It was “inevitable,” Sheriff Dave Hutchinson said in a statement last week, that some of the inmates in Hennepin County jail were going to test positive for coronavirus.
Like people stuck on cruise ships or in nursing homes, the incarcerated are especially vulnerable to the spread of disease. Since the end of March, as Minnesota’s state prisons were seeing their first confirmed cases, correctional facilities across the state have been on high alert. Visitation had already been cut off weeks beforehand.
“We serve a population that is larger than the combined population of the next three largest counties,” Hutchinson said, of Hennepin's inmate count. “We made it a priority to work with our medical experts to identify a plan to prevent the spread of the virus in our jail.”
Everybody gets screened when they enter the facility, and those exhibiting symptoms of the virus are tested. By Thursday afternoon, the jail reported its first five inmates—and first staff member—to test positive for COVID-19. Medical Director Dr. Rachel Silva says these were likely due to the spread of the virus out in the community, not within the jail.
That could always change. Besides those cases, 117 people have been tested, there are three results that are still pending, another 12 people have been “exposed” to the virus, and 49 more have experienced symptoms of some kind. A spokesperson with the jail says those could mean anything down to a “stomachache.”
The next day, a sixth person tested positive, and the jail reported 47 people were “medically isolated” due to “observed or self-reported symptoms.” Twenty-two were in quarantine, meaning they’d been in contact with a person who’d tested positive. A total of 123 people had been tested, with 117 of them determined to be coronavirus-free. Another seven were pending results.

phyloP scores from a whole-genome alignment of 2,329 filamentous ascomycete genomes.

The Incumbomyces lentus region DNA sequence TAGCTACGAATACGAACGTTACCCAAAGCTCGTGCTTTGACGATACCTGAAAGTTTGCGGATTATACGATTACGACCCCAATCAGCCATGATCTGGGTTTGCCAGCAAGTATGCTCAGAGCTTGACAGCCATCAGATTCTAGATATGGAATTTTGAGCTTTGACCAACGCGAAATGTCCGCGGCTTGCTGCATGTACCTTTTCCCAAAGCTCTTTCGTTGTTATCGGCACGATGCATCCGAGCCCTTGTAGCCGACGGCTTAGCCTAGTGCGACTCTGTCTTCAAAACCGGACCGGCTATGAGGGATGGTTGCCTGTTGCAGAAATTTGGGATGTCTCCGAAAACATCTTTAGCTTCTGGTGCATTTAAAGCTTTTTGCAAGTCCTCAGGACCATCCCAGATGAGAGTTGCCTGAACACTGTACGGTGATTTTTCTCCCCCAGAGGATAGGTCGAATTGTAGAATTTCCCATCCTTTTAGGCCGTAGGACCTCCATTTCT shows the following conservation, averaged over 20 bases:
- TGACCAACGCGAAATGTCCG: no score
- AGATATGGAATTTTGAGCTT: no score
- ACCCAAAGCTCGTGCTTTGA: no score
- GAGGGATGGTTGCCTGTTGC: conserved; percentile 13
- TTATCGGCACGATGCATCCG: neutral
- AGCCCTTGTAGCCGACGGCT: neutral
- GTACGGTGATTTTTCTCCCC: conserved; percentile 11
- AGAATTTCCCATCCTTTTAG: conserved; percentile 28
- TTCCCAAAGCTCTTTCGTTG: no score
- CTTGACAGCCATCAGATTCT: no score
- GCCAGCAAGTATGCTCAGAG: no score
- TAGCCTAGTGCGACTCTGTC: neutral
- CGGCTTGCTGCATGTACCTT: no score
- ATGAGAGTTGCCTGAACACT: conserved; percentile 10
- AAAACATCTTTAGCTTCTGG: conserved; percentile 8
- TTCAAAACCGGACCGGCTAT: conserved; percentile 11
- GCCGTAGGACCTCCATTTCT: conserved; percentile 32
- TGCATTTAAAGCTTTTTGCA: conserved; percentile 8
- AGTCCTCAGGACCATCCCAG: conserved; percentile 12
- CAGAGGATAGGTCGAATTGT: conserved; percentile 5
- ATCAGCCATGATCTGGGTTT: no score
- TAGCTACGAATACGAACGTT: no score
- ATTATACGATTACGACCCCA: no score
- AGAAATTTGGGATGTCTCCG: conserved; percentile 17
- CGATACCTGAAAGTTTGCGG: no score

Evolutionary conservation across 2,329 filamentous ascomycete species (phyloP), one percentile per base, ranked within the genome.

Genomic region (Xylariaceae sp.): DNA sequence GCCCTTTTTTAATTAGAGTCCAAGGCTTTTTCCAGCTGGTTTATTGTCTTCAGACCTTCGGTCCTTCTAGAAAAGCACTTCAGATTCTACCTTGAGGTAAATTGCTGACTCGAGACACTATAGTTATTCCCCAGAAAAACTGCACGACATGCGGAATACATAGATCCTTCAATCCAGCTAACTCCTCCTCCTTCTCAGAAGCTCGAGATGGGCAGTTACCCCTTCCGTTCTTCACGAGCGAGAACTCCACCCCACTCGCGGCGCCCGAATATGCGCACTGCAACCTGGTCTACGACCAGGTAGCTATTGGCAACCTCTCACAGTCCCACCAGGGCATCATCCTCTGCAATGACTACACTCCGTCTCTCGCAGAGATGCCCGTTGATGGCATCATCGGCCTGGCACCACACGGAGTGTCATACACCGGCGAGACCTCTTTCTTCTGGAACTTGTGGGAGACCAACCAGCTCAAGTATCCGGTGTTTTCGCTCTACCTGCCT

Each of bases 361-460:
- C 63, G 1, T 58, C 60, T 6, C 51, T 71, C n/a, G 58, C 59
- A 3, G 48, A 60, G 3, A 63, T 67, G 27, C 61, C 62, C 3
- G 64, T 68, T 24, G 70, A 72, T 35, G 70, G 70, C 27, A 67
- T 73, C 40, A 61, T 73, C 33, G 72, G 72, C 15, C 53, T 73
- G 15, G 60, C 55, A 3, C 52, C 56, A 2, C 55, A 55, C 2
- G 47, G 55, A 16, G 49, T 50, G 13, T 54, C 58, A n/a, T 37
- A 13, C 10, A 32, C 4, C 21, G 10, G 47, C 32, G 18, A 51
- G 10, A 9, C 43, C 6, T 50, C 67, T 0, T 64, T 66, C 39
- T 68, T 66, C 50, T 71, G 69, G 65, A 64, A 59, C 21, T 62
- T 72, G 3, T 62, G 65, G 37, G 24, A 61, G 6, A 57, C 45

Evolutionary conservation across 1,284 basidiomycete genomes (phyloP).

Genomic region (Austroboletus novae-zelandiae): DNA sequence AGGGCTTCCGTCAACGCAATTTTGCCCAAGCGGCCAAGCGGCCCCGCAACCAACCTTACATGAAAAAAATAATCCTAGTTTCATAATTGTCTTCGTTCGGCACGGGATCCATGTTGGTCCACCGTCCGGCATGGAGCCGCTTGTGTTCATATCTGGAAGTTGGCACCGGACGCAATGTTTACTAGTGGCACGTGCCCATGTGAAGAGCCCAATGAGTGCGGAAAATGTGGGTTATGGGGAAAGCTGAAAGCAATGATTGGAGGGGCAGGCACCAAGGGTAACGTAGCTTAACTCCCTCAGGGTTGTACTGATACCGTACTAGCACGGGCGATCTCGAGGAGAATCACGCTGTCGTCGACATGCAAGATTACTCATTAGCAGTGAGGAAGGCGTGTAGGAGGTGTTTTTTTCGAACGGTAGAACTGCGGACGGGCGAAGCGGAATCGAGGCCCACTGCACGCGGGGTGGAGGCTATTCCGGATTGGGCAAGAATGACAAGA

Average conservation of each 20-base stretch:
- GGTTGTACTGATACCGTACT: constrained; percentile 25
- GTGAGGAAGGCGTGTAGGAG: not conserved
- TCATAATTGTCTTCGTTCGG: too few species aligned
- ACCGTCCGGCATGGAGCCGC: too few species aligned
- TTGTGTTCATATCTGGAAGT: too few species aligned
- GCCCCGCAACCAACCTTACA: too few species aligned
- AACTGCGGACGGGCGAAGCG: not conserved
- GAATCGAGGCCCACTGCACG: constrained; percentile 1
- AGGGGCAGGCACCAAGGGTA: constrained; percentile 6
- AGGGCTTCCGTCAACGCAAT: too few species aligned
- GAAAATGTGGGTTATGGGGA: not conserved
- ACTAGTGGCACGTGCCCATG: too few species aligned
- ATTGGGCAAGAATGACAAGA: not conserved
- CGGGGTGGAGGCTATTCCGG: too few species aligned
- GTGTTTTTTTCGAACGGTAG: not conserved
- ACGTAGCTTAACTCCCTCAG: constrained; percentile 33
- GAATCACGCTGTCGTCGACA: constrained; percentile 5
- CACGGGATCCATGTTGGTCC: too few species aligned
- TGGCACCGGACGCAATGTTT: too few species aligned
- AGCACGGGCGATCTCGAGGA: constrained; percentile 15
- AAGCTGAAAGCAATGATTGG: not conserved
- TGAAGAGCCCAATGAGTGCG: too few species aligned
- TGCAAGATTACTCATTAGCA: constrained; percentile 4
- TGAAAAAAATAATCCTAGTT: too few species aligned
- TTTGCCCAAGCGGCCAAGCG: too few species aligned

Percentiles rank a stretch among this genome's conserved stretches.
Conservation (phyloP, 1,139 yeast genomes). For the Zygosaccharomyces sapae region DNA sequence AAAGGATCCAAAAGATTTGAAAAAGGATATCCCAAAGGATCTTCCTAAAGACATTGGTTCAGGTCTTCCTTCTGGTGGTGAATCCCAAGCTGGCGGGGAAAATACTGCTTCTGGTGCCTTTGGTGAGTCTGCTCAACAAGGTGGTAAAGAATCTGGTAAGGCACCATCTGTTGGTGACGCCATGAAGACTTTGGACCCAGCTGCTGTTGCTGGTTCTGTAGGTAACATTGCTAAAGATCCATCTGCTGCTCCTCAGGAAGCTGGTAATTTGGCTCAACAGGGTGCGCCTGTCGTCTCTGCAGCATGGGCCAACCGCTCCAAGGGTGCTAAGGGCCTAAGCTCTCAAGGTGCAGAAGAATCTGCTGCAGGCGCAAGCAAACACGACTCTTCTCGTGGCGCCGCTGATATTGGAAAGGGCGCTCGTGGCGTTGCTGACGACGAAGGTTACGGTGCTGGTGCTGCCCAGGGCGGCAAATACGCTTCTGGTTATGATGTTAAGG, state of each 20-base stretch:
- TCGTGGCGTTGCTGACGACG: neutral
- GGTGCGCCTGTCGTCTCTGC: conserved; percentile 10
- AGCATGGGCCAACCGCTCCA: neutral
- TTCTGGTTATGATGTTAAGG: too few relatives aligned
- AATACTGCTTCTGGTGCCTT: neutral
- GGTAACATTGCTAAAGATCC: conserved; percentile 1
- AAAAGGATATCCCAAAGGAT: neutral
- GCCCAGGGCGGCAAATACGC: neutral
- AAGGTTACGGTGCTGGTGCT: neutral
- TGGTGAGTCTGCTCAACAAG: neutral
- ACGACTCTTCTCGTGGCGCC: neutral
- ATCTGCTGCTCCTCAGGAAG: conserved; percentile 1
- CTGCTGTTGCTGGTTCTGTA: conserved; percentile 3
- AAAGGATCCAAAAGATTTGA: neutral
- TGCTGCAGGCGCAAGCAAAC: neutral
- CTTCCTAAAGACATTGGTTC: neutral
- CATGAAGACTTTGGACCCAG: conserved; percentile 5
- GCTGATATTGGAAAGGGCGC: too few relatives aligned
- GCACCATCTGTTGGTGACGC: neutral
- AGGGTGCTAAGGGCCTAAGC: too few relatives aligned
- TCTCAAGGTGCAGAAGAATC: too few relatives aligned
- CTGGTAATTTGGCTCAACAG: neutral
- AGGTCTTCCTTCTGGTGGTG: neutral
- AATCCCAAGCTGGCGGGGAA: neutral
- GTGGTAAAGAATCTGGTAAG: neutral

The six people who have tested positive so far are no longer in custody, but that has nothing to do with their health, the spokesperson says. Those decisions are made “irrespective of whether they’ve tested positive.If the court releases them, they are released."
As a precautionary move, last month, the jail began releasing people accused of “less serious crimes” on bail in order to keep numbers down and lower the risk of disease. The population is now about 45 percent lower than it was at the beginning of March.
Those who test positive and have to remain in jail will be held in “isolation areas” designed to reduce the spread of the virus to staff and other detainees. If things worsen to the point they need hospitalization, staff will move them and continue to guard them there.
Meanwhile, at the prison level, some 212 patients have been tested for COVID-19, 66 of them with positive results. All of those cases come from two outbreaks—one in Willow Lake, where 40 inmates tested positive, and another at Moose Lake, with 26 confirmed cases.
Another 38 inmates (37 at Moose Lake, and seven at Willow Lake) are “presumed” positive, and 30 inmates at Moose Lake are "no longer requiring isolation," meaning they've either fully recovered or are no longer considered a threat to spread the virus.